What do you believe in?
A Christian Science perspective on daily life
It was a devastating way to begin her final program. Sasha Cohen, the United States Olympic figure skater, fell on her first jump and hit the ice again when she attempted a second jump. With three minutes and 25 seconds to go (out of a four-minute program), she had a choice: give up or fight to come back. She fought and won - skating a beautiful program the rest of the way and winning a silver medal.Skip to next paragraph
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Cohen described what happened: "It was very difficult because those opening jumps were not easy. But I was able to believe, when everything was dark and gray" (The Boston Globe, Feb. 24).
She didn't say what she believed in - perhaps she believed in herself, in her own resilience and ability to persist. Whatever it was, she found the strength, courage, and willingness to give her best despite all those voices that must have screamed at her that all was lost and that there wasn't a reason to have much hope.
Watching Cohen's comeback performance made me think more deeply about what it is that I believe in.
I've had lots of opportunities myself not just to accept what look like insurmountable obstacles but to challenge them. Whatever the darkness - fear, accidents, sickness, disappointment, sadness, dissatisfaction, limitation, financial problems - I've found that believing in God and His power provides direction and healing answers.
In the Bible, Jesus emphasized the importance of believing in the power of Christ. He said: "This is how much God loved the world: He gave his Son, his one and only Son. And this is why: so that no one need be destroyed; by believing in him, anyone can have a whole and lasting life" (John 3:16, Eugene Peterson, "The Message").
One time a royal official whose son was very ill begged Jesus to come and heal him. Jesus said to him, "Go, your son will live" (John 4:50, New Revised Standard Version). And the man believed Jesus and started on his way. On his way home, his servants met him and told him that his son was alive. The father realized that his son began recovering at the time Jesus had told him that his son would live. The man and his entire household believed.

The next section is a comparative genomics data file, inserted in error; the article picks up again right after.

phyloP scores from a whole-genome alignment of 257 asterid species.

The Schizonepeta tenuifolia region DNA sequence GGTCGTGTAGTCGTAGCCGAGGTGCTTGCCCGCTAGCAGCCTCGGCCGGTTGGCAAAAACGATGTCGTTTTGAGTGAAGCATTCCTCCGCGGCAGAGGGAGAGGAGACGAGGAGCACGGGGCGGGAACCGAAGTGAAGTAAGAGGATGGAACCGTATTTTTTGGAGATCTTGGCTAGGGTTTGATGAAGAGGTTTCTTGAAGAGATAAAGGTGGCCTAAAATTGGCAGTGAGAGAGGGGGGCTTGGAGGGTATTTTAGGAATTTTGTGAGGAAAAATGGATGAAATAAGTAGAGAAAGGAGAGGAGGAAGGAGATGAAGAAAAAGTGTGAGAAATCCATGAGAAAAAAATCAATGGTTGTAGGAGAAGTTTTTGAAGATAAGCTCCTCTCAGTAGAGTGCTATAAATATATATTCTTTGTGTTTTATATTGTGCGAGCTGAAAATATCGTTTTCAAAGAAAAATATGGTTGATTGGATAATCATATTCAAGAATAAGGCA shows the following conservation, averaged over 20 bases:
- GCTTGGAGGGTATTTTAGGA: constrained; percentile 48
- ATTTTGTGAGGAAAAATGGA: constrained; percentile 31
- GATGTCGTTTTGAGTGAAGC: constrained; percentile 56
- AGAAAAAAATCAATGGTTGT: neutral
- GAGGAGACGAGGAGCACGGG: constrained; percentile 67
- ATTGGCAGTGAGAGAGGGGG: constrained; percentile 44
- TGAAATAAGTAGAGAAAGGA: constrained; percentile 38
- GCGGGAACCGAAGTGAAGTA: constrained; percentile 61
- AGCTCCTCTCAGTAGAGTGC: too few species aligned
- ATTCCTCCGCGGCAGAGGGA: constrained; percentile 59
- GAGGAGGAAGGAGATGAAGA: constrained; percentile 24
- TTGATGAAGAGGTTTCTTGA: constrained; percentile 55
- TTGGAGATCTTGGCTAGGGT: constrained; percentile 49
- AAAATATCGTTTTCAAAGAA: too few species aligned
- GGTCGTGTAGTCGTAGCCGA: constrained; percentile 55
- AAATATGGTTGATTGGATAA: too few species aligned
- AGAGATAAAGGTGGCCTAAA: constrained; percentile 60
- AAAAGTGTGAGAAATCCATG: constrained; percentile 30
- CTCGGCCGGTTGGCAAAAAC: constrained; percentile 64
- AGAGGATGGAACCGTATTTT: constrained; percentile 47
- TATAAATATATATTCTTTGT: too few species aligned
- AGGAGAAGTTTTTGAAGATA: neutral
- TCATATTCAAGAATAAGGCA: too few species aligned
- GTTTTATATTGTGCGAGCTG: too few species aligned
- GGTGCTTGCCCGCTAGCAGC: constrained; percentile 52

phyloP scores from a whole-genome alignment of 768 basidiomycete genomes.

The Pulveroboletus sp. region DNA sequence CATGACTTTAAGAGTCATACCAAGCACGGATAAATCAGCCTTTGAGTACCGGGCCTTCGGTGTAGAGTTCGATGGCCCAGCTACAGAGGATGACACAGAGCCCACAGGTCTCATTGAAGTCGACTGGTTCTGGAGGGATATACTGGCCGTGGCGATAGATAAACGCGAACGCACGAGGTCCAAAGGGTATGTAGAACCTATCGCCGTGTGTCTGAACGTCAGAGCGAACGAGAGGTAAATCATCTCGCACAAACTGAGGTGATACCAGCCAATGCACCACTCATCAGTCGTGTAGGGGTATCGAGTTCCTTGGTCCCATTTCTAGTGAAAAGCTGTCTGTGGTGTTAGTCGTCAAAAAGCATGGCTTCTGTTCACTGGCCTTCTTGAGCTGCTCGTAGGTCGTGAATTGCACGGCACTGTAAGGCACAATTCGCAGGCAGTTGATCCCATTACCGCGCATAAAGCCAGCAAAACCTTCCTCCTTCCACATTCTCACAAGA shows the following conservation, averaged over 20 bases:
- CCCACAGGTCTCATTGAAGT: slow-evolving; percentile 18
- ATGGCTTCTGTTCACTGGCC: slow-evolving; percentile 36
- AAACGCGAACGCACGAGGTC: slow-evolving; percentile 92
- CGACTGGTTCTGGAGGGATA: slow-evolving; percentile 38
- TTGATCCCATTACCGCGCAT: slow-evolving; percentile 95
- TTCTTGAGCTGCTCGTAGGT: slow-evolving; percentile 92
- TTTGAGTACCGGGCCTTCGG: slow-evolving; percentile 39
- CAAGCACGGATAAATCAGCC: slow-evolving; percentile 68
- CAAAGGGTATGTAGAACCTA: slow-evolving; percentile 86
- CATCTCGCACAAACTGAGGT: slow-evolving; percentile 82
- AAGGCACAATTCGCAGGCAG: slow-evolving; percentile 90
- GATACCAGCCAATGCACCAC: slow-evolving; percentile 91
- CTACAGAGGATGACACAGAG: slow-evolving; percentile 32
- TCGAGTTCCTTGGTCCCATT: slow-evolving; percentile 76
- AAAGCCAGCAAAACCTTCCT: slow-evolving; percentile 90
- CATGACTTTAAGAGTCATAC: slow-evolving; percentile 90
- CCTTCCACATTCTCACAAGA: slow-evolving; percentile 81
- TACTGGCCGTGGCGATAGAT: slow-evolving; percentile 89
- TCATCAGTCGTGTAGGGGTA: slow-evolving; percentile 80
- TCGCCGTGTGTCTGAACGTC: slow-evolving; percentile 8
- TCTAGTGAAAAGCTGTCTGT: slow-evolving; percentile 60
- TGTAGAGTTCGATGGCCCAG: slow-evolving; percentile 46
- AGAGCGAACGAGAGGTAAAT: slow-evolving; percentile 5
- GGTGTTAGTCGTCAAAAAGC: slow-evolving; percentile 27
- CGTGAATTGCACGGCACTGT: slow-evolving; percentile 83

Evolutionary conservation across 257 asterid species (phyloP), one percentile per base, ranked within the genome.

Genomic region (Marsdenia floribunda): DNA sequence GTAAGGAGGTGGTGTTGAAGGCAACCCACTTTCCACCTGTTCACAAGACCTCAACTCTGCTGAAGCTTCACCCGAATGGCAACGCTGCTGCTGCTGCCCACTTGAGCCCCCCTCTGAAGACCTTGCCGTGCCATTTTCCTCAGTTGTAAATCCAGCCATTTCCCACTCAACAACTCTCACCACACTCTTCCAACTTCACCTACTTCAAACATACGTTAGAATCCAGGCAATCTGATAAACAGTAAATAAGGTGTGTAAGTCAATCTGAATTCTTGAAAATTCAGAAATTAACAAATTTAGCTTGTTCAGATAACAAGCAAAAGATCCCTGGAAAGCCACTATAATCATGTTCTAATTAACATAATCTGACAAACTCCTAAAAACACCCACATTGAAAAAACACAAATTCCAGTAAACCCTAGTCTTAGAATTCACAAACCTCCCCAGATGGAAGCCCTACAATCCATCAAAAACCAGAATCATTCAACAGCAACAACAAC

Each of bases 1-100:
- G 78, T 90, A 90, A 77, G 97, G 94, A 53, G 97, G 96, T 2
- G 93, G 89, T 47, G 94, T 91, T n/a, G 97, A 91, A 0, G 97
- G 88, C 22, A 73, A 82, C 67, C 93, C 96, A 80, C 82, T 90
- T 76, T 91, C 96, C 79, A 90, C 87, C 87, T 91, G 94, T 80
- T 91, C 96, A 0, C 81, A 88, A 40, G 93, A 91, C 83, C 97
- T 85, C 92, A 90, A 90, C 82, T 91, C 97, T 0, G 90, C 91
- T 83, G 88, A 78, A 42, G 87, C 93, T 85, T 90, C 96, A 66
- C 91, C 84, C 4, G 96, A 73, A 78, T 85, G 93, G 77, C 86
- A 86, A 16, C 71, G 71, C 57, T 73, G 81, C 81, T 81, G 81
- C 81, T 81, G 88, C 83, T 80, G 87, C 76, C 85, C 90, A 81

Mary Baker Eddy, a serious student of the Bible and the Discoverer of Christian Science, wrote: "'Believe ... and thou shalt be saved!' demands self-reliant trustworthiness, which includes spiritual understanding and confides all to God." She explained the faith that heals to be the kind that "understands divine Love and how to work out one's 'own salvation...'" ("Science and Health with Key to the Scriptures," p. 23).
That's the faith I needed - the kind that "understands divine Love" (God) - when I faced allergies that made me miserable. Although I've had lots of physical healings through Christian Science, this difficulty seemed overwhelming and unhealable.
There didn't seem to be any logical reason to believe that I could be healed. After all, the reasoning went "you have had this problem too long, it's just part of you; you'll just have to live with it."
But part of me rebelled against this logic because deep down I know that God, Love, sends all of His children only good, not evil.
I began to pray more wholeheartedly, more diligently, and more hopefully. Eventually I found a new idea from Love that changed my perspective and made me believe that healing was possible. This idea - that Love, God, is the only Creator of the spiritual universe and made it all good - also showed me that pollen wasn't something that would hurt me. Pollen represented renewal and life, and that was good, not evil. When I accepted this idea and let it change my thinking, my fear dissolved and the allergies disappeared. I've been free for several years.
What do you believe in? Believing in God and His Christ promises you a life filled with more hope, light, and healing.